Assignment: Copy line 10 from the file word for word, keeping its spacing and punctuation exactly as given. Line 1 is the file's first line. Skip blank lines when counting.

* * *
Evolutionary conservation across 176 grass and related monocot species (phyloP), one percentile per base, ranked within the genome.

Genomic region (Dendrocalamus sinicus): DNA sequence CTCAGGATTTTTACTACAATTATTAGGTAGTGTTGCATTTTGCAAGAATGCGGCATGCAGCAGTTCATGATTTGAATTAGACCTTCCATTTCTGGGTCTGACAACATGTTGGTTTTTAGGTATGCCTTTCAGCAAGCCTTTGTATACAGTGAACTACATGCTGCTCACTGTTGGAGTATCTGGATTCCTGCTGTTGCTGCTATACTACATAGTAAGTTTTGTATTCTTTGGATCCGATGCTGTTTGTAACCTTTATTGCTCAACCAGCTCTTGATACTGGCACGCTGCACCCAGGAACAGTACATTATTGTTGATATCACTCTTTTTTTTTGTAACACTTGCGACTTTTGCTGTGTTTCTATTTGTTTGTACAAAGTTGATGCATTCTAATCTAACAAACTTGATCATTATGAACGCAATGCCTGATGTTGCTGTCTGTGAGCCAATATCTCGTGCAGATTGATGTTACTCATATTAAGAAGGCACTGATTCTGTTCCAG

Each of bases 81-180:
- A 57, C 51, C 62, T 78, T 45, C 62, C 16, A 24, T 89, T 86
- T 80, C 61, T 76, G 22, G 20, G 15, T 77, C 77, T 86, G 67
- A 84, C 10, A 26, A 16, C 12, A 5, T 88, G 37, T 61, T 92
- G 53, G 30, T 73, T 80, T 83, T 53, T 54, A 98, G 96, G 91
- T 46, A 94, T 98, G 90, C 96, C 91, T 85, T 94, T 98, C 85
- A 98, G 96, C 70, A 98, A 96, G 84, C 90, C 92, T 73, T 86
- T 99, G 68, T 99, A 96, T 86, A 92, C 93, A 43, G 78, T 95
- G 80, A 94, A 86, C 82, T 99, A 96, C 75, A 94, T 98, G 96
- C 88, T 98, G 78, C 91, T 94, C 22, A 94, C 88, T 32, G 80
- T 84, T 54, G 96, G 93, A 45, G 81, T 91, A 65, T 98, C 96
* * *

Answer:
- T 99, G 68, T 99, A 96, T 86, A 92, C 93, A 43, G 78, T 95